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Revillagigedo Archipelago, Mexico – March 31, 2021 – Sea Shepherd sailing vessel Martin Sheen has returned to the Revillagigedo Archipelago as part of an ongoing scientific collaboration with CONANP, Mexico’s Commission of Natural Protected Areas, aimed at studying and protecting the animals and ecosystems of the largest marine protected area in North America.

This expedition marks the fifth season of Sea Shepherd’s involvement in this important conservation partnership. On this mission, CONANP researchers and Sea Shepherd crew are working with renowned cetacean scientist Dr. Hiram Rosales and his team from MMAPE (Megafauna Marina y Pesquerías) of Universidad Autónoma de Baja California Sur (UABCS) to study the prevalence, health, and behavior of humpback whales and other marine mammals present in the Revillagigedo Archipelago marine reserve.

Humpback whale at Punta Tosca | Credit: Valentina Cucchiara

CONANP researchers are conducting ongoing marine biological monitoring, studying the coral reef systems and pelagic fauna present in the area, and investigating the Laysan Albatross – a near-threatened species which uses one of the islands in the Revillagigedo Archipelago as a nesting site.

The Revillagigedo Archipelago is a UNESCO World Heritage site located 240 miles southwest of Cabo San Lucas. Humpback whales migrate annually to this area to mate and nurse their calves, making this region one of the most significant whale breeding grounds in Mexico, and possibly in the North Pacific. CONANP park rangers monitor the area throughout the year, ensuring the laws surrounding the marine park are upheld and protecting the numerous species that inhabit this biodiversity hotspot, including whales, dolphins, sharks, giant mantas, and various species of fish.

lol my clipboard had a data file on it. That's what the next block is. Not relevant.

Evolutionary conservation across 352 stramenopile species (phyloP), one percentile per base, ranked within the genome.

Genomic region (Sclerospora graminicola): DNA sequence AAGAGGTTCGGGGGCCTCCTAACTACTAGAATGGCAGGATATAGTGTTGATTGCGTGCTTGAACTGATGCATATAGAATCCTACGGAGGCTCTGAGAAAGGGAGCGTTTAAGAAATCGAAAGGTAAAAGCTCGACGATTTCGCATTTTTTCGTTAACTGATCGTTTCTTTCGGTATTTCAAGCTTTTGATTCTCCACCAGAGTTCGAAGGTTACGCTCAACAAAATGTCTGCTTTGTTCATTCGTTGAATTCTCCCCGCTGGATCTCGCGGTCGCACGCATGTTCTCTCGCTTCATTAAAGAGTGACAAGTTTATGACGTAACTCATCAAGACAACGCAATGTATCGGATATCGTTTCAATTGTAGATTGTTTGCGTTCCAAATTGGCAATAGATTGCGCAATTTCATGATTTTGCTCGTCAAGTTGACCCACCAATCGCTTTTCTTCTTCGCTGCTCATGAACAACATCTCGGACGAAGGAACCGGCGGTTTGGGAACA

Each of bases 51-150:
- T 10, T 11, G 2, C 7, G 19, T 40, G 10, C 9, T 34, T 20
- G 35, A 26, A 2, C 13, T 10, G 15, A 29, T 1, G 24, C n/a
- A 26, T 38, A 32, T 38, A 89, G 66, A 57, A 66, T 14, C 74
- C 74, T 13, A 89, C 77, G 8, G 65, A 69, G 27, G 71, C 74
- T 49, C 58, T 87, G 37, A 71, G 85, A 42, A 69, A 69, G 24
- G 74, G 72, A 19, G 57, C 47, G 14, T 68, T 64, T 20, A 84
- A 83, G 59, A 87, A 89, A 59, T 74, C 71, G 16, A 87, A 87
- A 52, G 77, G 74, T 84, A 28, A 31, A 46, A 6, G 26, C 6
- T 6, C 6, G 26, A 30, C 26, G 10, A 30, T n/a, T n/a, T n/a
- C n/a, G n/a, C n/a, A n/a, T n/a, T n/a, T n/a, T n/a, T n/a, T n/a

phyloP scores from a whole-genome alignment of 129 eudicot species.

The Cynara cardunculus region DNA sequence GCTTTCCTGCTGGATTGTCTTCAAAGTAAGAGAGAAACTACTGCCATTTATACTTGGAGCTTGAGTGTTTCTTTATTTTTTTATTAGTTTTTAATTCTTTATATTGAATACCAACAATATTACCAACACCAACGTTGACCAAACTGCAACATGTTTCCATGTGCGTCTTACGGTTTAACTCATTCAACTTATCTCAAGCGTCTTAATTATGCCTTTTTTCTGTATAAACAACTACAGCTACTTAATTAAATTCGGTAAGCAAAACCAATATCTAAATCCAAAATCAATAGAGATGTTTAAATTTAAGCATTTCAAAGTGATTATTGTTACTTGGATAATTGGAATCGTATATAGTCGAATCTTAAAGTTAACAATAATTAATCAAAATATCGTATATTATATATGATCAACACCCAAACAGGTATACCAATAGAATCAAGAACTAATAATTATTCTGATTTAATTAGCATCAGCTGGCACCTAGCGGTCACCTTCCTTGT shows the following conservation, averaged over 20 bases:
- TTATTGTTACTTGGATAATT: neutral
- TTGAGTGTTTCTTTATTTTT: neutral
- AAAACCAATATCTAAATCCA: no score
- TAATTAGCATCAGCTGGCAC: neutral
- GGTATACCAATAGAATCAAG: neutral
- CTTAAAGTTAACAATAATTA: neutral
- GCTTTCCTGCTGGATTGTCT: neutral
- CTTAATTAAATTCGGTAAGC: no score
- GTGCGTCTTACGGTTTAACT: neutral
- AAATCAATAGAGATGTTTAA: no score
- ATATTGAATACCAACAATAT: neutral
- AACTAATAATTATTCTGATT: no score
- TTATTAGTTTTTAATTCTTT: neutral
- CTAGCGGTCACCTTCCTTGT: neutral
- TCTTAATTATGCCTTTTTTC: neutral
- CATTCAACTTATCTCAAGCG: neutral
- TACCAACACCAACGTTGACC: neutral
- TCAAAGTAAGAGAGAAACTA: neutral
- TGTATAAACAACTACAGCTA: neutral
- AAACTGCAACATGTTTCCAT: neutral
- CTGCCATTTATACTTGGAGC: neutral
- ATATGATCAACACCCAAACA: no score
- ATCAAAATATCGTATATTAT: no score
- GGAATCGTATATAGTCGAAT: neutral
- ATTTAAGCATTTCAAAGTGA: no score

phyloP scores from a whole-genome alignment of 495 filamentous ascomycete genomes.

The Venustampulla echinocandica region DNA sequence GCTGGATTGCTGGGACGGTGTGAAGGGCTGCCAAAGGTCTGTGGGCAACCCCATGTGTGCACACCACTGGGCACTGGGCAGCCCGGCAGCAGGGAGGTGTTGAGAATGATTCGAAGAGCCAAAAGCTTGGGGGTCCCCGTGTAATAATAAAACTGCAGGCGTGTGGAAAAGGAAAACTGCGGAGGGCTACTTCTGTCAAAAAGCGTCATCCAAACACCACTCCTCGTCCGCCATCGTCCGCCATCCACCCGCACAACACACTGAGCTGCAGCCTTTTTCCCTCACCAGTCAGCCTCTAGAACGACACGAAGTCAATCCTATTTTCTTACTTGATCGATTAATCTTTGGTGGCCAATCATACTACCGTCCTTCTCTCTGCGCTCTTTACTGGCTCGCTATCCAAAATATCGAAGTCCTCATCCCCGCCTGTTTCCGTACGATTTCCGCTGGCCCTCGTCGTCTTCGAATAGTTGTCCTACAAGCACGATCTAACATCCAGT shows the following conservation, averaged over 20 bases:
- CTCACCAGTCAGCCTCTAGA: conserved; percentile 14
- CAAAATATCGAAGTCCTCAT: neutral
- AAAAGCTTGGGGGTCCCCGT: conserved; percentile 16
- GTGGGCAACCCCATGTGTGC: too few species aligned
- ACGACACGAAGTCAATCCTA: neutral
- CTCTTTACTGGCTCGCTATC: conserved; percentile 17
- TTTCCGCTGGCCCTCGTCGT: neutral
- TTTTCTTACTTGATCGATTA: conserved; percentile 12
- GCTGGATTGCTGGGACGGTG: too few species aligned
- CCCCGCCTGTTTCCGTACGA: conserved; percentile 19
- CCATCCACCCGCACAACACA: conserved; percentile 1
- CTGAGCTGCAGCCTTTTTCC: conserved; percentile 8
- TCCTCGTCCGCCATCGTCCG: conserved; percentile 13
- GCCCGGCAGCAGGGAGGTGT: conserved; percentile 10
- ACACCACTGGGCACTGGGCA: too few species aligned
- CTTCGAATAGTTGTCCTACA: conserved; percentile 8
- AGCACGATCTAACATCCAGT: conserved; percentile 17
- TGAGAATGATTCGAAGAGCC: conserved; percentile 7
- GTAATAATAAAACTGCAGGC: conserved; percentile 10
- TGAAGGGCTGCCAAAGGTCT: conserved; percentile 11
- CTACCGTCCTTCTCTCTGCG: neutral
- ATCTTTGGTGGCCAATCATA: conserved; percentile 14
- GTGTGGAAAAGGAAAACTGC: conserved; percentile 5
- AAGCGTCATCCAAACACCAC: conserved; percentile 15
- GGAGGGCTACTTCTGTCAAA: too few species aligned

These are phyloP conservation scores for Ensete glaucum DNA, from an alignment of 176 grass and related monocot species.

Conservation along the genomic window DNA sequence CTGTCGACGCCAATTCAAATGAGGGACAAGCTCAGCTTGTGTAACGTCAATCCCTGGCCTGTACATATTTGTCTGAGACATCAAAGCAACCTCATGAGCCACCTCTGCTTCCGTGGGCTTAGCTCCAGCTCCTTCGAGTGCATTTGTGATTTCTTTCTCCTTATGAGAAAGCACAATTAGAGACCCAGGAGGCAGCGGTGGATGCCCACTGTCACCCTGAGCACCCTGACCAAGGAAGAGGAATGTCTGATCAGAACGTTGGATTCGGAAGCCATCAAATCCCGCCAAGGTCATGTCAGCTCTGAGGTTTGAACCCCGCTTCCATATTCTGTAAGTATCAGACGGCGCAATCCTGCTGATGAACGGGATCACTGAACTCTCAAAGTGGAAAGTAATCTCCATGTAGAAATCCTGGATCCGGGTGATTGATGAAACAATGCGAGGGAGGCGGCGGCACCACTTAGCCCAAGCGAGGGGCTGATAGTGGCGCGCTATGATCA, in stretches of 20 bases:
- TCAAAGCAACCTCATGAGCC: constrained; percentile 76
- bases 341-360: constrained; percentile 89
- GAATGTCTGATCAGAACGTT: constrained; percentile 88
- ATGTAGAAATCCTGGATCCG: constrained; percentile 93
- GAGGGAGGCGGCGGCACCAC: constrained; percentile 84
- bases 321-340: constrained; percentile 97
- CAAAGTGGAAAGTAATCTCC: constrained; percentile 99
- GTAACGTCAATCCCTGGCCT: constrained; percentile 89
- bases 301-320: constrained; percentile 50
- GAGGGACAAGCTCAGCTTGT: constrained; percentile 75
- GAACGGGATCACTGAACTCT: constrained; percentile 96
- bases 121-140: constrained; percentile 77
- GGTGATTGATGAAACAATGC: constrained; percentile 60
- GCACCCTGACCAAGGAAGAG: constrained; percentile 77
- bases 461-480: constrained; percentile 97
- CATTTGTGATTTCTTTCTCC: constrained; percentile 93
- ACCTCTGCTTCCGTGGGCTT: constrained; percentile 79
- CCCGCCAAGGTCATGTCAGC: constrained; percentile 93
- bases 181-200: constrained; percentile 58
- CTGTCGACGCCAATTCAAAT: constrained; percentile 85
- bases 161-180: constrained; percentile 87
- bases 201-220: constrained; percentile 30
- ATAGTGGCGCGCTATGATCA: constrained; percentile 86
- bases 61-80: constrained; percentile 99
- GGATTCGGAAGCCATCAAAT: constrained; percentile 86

Sea Shepherd’s Martin Sheen serves as a platform for these activities, providing assistance to scientists and CONANP park rangers and supporting the monitoring and conservation of this unique marine protected area.

Photo Credit: Simon Ager

“Revillagigedo is one of the few places in the ocean that can show us what a healthy marine ecosystem may look like,” says Eva Hidalgo, Sea Shepherd’s Science Coordinator. “This collaboration brings hope to the protection of marine wildlife around the world, by not only helping the conservation of the studied species but also by demonstrating the importance and the value of marine protected areas.”

Sea Shepherd Science works with researchers around the world, contributing to cutting-edge conservation research to support decision-makers and ultimately enhance protections for all marine species throughout their life cycles. Last year, Sea Shepherd’s scientific collaborations led to the discovery of a potentially new species of whale. Through the combined strategies of direct action, research, education, and outreach, Sea Shepherd is on the front lines of ocean conservation and remains committed to defending marine wildlife worldwide.

Images taken in a Natural Protected Area designated by the Government of Mexico for the protection of its natural resources and subject to special regulations. Data and images collected under permit SGPA/DGVS/00823.

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